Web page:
The controversy over multi-crore tenders issued by Pankaja Munde’s women and child development ministry to supply ready-to-cook food for 1.08 lakh anganwadis in Maharashtra has deepened. It has became evident that the government was divided on the issue.
While Munde’s ministry floated a single tender at the state level for procurement of the food item, records available with The Indian Express show that at least two other departments — finance and industries — had a contrary viewpoint that the proposed tender arrangements went against Supreme Court guidelines.
The ready-to-cook food supplied under the government’s Take Home Ration (THR) scheme is meant for 30 lakh infants and lactating mothers enrolled as beneficiaries of the Integrated Child Development Scheme (ICDS). The proposal was to appoint institutions to supply ration to these beneficiaries for a five-year period, extendable to seven years. The tender’s collective worth is over Rs 6,300 crore.
The multi-crore tender is under the scanner after the Aurangabad bench of the Bombay High Court on Monday was learnt to have called for quashing an essential tender clause, which divided the state into 70 blocks or sectors at the district level for handing over the food contracts.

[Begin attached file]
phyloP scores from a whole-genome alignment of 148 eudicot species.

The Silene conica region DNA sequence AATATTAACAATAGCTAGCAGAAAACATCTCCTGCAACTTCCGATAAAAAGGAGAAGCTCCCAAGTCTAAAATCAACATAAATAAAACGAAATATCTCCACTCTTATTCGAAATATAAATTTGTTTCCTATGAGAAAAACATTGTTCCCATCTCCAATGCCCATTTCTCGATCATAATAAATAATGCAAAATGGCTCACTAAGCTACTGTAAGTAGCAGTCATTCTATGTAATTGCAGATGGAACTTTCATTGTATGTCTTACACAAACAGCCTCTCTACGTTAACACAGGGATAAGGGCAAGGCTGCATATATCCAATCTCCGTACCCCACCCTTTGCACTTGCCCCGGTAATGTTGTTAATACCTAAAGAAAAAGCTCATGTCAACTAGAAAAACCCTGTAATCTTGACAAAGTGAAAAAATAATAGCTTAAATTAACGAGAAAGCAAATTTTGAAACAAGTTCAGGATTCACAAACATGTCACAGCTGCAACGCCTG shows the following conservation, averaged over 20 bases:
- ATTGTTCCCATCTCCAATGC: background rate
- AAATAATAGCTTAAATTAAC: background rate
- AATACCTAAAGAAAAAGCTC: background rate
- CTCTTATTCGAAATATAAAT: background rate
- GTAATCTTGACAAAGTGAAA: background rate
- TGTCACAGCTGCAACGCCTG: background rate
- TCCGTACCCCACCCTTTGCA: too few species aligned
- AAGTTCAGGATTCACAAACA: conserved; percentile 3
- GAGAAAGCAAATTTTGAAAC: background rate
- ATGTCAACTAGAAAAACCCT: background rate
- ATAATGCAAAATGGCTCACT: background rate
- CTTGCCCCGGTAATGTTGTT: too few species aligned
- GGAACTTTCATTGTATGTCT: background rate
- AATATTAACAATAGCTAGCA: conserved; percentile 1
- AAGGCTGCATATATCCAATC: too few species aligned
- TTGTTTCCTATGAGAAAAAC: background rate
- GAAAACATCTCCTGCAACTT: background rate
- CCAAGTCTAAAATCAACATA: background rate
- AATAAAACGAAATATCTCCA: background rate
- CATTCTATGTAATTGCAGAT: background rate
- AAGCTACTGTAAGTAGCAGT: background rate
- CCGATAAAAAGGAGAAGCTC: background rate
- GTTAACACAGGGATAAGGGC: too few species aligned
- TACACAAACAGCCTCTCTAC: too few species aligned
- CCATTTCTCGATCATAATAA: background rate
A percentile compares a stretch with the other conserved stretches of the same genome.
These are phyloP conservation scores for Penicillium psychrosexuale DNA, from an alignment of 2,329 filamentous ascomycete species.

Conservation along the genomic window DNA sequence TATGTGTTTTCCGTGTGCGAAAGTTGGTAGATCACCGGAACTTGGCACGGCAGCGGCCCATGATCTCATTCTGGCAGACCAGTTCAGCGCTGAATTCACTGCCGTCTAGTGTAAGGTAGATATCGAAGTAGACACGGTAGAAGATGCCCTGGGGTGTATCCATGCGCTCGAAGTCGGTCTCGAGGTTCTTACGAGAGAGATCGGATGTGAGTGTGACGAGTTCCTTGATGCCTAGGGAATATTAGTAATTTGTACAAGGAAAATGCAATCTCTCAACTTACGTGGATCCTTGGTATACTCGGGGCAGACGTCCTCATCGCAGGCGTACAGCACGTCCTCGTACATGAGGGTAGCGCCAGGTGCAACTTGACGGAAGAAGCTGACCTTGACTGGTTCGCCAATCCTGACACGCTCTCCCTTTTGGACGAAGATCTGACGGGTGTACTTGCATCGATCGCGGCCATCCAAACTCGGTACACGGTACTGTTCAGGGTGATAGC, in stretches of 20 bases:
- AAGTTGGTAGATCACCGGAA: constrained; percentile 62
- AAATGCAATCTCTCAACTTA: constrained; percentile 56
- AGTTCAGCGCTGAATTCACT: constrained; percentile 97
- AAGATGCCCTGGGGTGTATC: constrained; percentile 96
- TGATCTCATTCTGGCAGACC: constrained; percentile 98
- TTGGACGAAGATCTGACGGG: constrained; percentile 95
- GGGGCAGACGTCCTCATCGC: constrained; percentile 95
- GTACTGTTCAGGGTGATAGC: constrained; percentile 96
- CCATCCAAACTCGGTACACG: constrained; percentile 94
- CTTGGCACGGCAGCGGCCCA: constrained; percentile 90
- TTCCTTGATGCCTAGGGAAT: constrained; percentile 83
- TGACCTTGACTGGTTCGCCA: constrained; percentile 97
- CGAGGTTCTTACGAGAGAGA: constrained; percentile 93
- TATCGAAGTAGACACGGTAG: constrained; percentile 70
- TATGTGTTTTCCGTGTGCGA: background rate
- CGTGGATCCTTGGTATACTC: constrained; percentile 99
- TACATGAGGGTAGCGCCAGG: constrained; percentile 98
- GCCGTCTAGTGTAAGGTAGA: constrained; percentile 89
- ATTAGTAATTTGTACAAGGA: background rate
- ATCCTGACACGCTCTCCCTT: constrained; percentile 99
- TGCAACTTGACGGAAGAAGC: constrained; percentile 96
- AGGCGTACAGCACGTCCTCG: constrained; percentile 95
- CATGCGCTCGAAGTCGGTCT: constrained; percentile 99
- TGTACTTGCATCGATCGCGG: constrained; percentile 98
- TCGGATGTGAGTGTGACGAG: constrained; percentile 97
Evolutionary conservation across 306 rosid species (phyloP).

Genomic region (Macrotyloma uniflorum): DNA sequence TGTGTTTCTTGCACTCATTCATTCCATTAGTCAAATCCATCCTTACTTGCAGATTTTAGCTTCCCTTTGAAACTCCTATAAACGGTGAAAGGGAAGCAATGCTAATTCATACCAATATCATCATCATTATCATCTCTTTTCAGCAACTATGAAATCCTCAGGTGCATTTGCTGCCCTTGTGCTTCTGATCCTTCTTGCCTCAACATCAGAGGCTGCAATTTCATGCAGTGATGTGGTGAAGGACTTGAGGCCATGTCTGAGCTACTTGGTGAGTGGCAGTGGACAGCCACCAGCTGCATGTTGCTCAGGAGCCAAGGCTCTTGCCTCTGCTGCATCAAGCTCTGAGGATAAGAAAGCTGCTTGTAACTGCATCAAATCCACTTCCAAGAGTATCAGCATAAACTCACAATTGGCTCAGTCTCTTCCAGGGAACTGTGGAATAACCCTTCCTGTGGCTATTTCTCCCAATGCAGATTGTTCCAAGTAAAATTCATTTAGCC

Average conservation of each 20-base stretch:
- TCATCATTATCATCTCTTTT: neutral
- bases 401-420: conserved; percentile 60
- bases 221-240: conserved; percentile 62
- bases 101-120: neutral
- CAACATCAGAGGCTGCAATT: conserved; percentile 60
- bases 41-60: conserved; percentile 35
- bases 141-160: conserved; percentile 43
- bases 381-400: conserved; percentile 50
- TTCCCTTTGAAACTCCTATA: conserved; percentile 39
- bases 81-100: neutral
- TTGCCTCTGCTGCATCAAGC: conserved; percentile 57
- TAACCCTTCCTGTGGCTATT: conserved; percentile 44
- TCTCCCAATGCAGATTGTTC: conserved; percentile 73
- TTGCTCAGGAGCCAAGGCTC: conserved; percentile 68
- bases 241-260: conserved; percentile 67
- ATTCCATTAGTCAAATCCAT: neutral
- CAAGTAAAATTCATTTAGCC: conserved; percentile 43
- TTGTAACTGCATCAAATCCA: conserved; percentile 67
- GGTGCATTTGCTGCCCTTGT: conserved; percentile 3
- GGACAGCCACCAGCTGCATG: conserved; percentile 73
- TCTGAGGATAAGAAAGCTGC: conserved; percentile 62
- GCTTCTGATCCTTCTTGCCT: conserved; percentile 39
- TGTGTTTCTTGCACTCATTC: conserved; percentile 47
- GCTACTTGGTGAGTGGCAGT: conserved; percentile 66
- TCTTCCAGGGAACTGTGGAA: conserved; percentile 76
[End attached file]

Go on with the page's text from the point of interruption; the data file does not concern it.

While the ICDS commissionerate under Munde’s ministry, which brought out the tender on March 8, contended that the Maharashtra cabinet had approved the manner of procurement, documents show that senior bureaucrats in the industries and finance departments had strongly cautioned the government against it.
Earlier, in 2014, following a report from a court-appointed commission alleging several malafides in implementation of the government-funded supplementary nutrition programs, the Supreme Court had directed all state governments that “contractors shall not be used for supply of nutrition in Anganwadis and preferably ICDS funds shall be spent by making use of village communities, self-help groups (SHGs) and mahila mandals for buying of grains and preparation of meals at the local level”.
Documents reviewed by The Indian Express show that Maharashtra’s Principal Secretary (Industries) Apoorva Chandra and the then Additional Chief Secretary (Finance) Sudhir Shrivastav had contested the single state level bid and suggested decentralisation of the tender at the local level to meet the Supreme Court objective. “The objective of the SC is to involve village communities, self-help groups, and mahila mandals so that nutritious food can be made available at the local level. The objective may not be served if one or two agencies provide the nutritious food at the district level. It can be best achieved by involving local groups and village communities at the Gram Panchayat level or utmost a cluster of villages that may involve several such groups in an ICDS project,” Chandra had remarked on the cabinet note for the procurement. Shrivastav had echoed this viewpoint. Both had suggested inviting expressions of interest at the local level.